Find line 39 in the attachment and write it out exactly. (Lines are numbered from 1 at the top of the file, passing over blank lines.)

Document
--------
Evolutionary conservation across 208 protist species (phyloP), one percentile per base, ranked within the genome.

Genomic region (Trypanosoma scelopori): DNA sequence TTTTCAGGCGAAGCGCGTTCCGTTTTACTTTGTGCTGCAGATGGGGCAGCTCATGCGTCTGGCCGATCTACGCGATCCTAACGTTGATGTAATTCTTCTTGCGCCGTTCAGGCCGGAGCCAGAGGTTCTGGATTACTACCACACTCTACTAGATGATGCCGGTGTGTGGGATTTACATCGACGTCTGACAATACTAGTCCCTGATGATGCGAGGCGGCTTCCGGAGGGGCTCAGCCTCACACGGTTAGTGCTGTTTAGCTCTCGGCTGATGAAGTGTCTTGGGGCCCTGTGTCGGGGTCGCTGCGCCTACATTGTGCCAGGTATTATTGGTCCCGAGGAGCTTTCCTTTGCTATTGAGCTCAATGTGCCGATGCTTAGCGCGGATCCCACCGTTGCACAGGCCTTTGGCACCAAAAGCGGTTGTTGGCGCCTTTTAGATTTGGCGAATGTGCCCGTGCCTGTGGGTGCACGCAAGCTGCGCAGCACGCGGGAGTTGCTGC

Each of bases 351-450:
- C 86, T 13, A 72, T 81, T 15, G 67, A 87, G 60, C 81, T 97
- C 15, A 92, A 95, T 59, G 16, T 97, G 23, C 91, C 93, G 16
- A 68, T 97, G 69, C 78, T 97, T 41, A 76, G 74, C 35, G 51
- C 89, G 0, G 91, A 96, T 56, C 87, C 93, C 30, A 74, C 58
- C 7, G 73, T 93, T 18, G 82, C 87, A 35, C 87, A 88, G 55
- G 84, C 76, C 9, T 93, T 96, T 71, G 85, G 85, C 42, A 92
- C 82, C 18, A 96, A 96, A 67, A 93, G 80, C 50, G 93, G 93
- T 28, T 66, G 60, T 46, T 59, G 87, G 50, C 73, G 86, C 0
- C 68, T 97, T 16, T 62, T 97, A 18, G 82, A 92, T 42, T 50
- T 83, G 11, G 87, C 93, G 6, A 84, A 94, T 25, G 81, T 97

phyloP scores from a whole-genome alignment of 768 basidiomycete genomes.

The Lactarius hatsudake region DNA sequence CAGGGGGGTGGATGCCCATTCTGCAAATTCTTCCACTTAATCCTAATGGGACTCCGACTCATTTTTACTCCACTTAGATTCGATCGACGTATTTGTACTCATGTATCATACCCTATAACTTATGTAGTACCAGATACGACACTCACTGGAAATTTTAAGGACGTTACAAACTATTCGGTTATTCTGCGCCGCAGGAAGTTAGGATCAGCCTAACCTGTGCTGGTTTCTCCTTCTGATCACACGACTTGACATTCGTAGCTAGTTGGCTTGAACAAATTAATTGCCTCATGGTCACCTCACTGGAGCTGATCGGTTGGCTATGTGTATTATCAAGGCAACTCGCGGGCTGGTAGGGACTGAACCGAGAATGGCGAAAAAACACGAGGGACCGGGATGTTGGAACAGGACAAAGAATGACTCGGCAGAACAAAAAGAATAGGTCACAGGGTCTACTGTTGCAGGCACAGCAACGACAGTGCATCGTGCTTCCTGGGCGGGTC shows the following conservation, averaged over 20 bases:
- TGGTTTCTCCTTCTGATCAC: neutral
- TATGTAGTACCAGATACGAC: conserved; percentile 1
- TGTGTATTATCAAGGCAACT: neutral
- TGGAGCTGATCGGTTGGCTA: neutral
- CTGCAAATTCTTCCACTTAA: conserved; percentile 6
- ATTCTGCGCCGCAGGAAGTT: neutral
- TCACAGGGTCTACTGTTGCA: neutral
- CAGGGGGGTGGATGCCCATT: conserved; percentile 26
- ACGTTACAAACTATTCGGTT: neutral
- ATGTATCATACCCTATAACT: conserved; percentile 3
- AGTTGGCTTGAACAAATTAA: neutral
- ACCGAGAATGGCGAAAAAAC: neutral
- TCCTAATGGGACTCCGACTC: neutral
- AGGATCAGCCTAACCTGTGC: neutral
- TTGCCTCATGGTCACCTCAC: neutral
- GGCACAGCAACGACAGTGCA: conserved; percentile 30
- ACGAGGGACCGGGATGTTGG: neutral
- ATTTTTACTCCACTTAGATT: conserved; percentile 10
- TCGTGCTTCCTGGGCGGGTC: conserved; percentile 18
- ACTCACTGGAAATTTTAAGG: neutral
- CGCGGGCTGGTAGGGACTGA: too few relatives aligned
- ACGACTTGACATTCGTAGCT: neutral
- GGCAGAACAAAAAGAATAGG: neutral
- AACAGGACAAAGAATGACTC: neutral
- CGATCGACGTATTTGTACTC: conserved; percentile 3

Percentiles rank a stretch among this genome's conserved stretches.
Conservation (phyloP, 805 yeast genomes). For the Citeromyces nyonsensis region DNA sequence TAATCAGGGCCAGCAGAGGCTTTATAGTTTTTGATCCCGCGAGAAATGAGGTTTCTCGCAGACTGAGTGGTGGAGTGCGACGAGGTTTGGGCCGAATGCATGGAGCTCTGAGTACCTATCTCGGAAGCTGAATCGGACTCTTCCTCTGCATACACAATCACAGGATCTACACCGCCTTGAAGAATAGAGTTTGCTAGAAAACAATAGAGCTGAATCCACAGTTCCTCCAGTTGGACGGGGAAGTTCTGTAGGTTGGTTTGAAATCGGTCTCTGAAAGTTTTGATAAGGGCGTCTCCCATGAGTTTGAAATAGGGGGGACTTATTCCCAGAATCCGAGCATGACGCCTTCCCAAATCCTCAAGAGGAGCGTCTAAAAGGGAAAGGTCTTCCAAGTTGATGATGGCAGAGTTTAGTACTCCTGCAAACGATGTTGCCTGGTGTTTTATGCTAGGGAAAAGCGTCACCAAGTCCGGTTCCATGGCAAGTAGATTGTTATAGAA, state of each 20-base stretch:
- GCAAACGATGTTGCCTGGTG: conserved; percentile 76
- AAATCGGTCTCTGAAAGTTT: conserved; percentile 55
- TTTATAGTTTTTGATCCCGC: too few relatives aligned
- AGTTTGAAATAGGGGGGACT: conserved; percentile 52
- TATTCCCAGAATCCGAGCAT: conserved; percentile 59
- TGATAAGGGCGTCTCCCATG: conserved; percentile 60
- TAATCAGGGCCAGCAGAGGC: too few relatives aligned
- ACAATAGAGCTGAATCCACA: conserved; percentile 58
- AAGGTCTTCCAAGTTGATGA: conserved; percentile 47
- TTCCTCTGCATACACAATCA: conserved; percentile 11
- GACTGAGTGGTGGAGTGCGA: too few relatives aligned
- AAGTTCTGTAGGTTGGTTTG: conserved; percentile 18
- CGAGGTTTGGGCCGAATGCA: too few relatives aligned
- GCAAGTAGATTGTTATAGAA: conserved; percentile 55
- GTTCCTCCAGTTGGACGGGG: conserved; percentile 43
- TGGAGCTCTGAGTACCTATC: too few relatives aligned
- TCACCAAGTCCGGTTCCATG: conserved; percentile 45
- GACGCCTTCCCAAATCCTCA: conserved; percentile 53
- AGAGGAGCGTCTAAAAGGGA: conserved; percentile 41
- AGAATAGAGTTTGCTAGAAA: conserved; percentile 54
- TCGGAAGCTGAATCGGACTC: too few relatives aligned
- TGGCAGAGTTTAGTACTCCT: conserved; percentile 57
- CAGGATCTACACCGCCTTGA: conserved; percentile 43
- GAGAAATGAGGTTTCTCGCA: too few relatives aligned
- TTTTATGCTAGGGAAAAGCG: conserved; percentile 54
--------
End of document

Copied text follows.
- AACAGGACAAAGAATGACTC: neutral